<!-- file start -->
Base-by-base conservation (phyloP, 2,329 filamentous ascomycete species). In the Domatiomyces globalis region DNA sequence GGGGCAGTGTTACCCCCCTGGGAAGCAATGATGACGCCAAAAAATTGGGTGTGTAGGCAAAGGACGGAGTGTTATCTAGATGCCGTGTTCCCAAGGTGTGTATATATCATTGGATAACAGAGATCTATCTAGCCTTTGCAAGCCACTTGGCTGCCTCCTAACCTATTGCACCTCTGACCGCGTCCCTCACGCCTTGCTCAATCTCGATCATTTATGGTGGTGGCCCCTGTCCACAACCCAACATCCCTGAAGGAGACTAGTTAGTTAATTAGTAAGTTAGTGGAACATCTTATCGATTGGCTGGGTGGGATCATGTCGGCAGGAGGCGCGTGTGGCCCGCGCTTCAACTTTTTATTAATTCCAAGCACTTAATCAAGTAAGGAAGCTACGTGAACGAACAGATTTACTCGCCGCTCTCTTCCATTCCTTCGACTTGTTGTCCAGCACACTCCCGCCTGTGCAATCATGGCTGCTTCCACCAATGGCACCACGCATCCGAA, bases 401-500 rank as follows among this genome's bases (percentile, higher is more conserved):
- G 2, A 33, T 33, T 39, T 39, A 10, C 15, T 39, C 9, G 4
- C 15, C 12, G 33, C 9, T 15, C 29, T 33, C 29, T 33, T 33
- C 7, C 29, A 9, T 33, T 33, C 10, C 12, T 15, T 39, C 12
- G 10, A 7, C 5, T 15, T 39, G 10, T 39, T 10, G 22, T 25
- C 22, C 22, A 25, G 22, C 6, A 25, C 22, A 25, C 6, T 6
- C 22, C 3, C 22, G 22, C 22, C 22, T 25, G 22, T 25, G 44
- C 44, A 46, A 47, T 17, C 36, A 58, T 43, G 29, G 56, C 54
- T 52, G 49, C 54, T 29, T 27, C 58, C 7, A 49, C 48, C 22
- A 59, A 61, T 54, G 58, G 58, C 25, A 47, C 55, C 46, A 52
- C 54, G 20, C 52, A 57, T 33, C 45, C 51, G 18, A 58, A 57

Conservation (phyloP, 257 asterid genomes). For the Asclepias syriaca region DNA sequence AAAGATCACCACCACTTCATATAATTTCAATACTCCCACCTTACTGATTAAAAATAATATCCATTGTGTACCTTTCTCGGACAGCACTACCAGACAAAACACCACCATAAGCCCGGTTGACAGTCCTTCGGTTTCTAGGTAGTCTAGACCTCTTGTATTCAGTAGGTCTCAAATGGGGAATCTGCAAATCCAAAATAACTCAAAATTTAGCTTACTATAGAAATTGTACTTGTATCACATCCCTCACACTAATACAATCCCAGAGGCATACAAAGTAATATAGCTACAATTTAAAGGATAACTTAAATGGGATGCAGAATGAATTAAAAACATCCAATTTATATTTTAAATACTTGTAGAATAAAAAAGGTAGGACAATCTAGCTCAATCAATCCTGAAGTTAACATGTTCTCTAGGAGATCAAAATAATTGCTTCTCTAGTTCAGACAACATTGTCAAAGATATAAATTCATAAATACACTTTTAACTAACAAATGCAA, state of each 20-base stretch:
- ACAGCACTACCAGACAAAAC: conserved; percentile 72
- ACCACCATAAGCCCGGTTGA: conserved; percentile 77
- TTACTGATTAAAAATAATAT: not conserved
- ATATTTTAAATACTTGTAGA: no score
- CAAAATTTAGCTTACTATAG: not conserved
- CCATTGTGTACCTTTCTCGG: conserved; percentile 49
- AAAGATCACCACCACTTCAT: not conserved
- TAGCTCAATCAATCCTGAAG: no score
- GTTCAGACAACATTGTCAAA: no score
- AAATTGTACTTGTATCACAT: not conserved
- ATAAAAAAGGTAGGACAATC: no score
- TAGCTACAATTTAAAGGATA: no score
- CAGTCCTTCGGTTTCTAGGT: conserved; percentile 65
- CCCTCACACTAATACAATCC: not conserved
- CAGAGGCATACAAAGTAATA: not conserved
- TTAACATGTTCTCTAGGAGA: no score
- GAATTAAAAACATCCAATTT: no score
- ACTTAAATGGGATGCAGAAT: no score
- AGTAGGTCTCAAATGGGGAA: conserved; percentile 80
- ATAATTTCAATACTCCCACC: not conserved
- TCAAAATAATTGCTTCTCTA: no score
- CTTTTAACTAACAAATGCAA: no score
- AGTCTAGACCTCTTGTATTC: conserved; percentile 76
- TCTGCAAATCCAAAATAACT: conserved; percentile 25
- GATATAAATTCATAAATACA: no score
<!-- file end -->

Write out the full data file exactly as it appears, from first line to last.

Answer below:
Base-by-base conservation (phyloP, 2,329 filamentous ascomycete species). In the Domatiomyces globalis region DNA sequence GGGGCAGTGTTACCCCCCTGGGAAGCAATGATGACGCCAAAAAATTGGGTGTGTAGGCAAAGGACGGAGTGTTATCTAGATGCCGTGTTCCCAAGGTGTGTATATATCATTGGATAACAGAGATCTATCTAGCCTTTGCAAGCCACTTGGCTGCCTCCTAACCTATTGCACCTCTGACCGCGTCCCTCACGCCTTGCTCAATCTCGATCATTTATGGTGGTGGCCCCTGTCCACAACCCAACATCCCTGAAGGAGACTAGTTAGTTAATTAGTAAGTTAGTGGAACATCTTATCGATTGGCTGGGTGGGATCATGTCGGCAGGAGGCGCGTGTGGCCCGCGCTTCAACTTTTTATTAATTCCAAGCACTTAATCAAGTAAGGAAGCTACGTGAACGAACAGATTTACTCGCCGCTCTCTTCCATTCCTTCGACTTGTTGTCCAGCACACTCCCGCCTGTGCAATCATGGCTGCTTCCACCAATGGCACCACGCATCCGAA, bases 401-500 rank as follows among this genome's bases (percentile, higher is more conserved):
- G 2, A 33, T 33, T 39, T 39, A 10, C 15, T 39, C 9, G 4
- C 15, C 12, G 33, C 9, T 15, C 29, T 33, C 29, T 33, T 33
- C 7, C 29, A 9, T 33, T 33, C 10, C 12, T 15, T 39, C 12
- G 10, A 7, C 5, T 15, T 39, G 10, T 39, T 10, G 22, T 25
- C 22, C 22, A 25, G 22, C 6, A 25, C 22, A 25, C 6, T 6
- C 22, C 3, C 22, G 22, C 22, C 22, T 25, G 22, T 25, G 44
- C 44, A 46, A 47, T 17, C 36, A 58, T 43, G 29, G 56, C 54
- T 52, G 49, C 54, T 29, T 27, C 58, C 7, A 49, C 48, C 22
- A 59, A 61, T 54, G 58, G 58, C 25, A 47, C 55, C 46, A 52
- C 54, G 20, C 52, A 57, T 33, C 45, C 51, G 18, A 58, A 57

Conservation (phyloP, 257 asterid genomes). For the Asclepias syriaca region DNA sequence AAAGATCACCACCACTTCATATAATTTCAATACTCCCACCTTACTGATTAAAAATAATATCCATTGTGTACCTTTCTCGGACAGCACTACCAGACAAAACACCACCATAAGCCCGGTTGACAGTCCTTCGGTTTCTAGGTAGTCTAGACCTCTTGTATTCAGTAGGTCTCAAATGGGGAATCTGCAAATCCAAAATAACTCAAAATTTAGCTTACTATAGAAATTGTACTTGTATCACATCCCTCACACTAATACAATCCCAGAGGCATACAAAGTAATATAGCTACAATTTAAAGGATAACTTAAATGGGATGCAGAATGAATTAAAAACATCCAATTTATATTTTAAATACTTGTAGAATAAAAAAGGTAGGACAATCTAGCTCAATCAATCCTGAAGTTAACATGTTCTCTAGGAGATCAAAATAATTGCTTCTCTAGTTCAGACAACATTGTCAAAGATATAAATTCATAAATACACTTTTAACTAACAAATGCAA, state of each 20-base stretch:
- ACAGCACTACCAGACAAAAC: conserved; percentile 72
- ACCACCATAAGCCCGGTTGA: conserved; percentile 77
- TTACTGATTAAAAATAATAT: not conserved
- ATATTTTAAATACTTGTAGA: no score
- CAAAATTTAGCTTACTATAG: not conserved
- CCATTGTGTACCTTTCTCGG: conserved; percentile 49
- AAAGATCACCACCACTTCAT: not conserved
- TAGCTCAATCAATCCTGAAG: no score
- GTTCAGACAACATTGTCAAA: no score
- AAATTGTACTTGTATCACAT: not conserved
- ATAAAAAAGGTAGGACAATC: no score
- TAGCTACAATTTAAAGGATA: no score
- CAGTCCTTCGGTTTCTAGGT: conserved; percentile 65
- CCCTCACACTAATACAATCC: not conserved
- CAGAGGCATACAAAGTAATA: not conserved
- TTAACATGTTCTCTAGGAGA: no score
- GAATTAAAAACATCCAATTT: no score
- ACTTAAATGGGATGCAGAAT: no score
- AGTAGGTCTCAAATGGGGAA: conserved; percentile 80
- ATAATTTCAATACTCCCACC: not conserved
- TCAAAATAATTGCTTCTCTA: no score
- CTTTTAACTAACAAATGCAA: no score
- AGTCTAGACCTCTTGTATTC: conserved; percentile 76
- TCTGCAAATCCAAAATAACT: conserved; percentile 25
- GATATAAATTCATAAATACA: no score